Choosing the Right Air Atomizing Nozzle

Atomizing your liquid has many benefits. You will use far less product, while covering more surface. Whether you are covering, coating or cooling, atomization is your best option. EXAIR has a vast selection of Air Atomizing Spray Nozzles, and it can appear difficult to select the best one for your application, but with some of these tips and guidance, you will be able to find exactly what you need.

In choosing a nozzle, there are a few standard details and a few necessary questions we need to get out of the way.

  1. All of our nozzles are Stainless Steel
  2. There are options with 1/8″, 1/4″ and 1/2″ NPT inlets
  3. Max temp is 400°F
  4. All Nozzles are CE compliant
  5. Do you have adequate compressed air at the point of use?
  6. Is your Liquid pressurized?
  7. How far from your product will / can the nozzle be mounted?
  8. What is the Viscosity (cP) of your liquid?
  9. How many gallons per minute do you need to disperse?

EXAIR’s Air Atomizing Nozzles all have 3 components. The nozzle itself (see #2 above), the liquid cap that controls the liquid flow, and the air cap that controls the air flow / pattern. For the most part these are inter changeable based upon the original size of your nozzle. For example, you could fit a new air cap onto the same liquid cap and change from a round pattern to a flat pattern (Note -not all are caps interchangeable). By using these variables, we are bale to get many different flow rates, patterns and coverages.

There are also 3 groups of nozzles, Internal Mix, External Mix, and Siphon Fed, based on how your liquid is fed to the nozzle. Here is an excerpt from our catalogue that explains this very well:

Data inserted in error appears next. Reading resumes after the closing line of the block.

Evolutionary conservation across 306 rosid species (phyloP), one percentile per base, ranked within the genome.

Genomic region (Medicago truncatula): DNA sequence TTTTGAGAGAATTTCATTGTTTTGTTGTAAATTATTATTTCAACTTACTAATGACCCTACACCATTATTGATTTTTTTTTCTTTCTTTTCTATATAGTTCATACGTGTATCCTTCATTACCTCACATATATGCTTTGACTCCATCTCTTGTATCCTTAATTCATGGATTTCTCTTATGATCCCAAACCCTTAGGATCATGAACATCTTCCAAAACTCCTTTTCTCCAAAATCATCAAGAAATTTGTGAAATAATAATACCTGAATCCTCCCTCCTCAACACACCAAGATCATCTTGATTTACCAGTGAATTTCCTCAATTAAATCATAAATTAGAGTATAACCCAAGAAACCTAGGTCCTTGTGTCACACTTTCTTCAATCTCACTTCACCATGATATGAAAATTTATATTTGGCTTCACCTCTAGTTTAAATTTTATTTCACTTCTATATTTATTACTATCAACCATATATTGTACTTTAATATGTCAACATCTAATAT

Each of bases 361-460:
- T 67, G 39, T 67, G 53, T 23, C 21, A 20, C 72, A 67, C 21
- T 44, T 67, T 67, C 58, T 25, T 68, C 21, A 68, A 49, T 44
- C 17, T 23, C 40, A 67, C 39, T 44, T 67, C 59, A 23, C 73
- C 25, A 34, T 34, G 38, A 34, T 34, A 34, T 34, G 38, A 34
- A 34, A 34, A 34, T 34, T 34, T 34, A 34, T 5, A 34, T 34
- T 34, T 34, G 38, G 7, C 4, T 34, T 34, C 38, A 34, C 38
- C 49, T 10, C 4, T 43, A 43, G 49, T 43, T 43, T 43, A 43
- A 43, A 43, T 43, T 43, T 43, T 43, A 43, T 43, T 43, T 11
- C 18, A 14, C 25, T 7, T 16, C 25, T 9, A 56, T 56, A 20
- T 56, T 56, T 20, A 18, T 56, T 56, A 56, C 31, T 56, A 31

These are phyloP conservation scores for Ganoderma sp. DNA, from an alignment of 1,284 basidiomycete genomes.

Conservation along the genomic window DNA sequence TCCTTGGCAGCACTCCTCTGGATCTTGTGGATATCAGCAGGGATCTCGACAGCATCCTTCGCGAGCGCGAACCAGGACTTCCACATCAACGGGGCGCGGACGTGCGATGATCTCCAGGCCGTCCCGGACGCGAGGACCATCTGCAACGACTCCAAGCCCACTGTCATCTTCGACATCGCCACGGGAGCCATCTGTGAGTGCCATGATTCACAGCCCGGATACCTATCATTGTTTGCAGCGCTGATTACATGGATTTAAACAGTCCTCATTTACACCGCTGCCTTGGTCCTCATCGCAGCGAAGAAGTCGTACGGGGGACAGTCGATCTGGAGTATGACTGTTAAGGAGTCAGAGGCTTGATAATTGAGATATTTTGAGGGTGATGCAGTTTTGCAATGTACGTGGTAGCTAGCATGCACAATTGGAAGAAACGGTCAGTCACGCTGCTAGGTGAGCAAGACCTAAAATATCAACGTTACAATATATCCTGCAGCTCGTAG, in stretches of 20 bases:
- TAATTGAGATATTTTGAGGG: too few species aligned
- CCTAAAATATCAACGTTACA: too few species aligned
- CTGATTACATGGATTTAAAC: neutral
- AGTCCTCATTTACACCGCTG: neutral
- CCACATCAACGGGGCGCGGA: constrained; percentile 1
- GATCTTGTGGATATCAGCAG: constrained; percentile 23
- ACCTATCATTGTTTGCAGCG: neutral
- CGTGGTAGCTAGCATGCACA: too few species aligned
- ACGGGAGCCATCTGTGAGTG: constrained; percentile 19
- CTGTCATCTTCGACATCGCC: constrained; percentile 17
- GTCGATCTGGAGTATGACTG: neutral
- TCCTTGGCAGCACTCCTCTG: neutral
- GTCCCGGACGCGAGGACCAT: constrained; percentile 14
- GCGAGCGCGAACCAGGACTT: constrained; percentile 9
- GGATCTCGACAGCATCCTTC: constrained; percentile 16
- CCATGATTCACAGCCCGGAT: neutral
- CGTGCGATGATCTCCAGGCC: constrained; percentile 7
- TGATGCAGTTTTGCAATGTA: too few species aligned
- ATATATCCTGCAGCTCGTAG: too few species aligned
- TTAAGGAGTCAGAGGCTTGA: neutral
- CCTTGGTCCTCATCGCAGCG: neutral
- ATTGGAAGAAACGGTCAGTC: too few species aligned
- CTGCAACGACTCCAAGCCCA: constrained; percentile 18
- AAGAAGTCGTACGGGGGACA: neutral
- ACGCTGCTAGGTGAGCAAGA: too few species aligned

Let’s assume that your liquid is pressurized. You now have 2 choices, internal and external mix. Internal mix will only work if your air pressure and liquid pressure are pretty close to the same (within about 20-25 psi of each other). These mix the air and liquid inside the nozzle, so if more pressure is received on either side, it could back pressure the other side. The external mix nozzles can have a wide variety of pressures on either side, as these mix externally of the nozzle. Lastly, if your liquid has a viscosity of 300 cP or higher, your only option is the External Mix Nozzle – see below for a viscosity table…

We need to have a solid understanding of the centipoise (cP) of the liquid. To save you some time in looking this up, here are some examples of common products and their centipoise. As you can see above, the cP can determine the type of nozzle you can use effectively.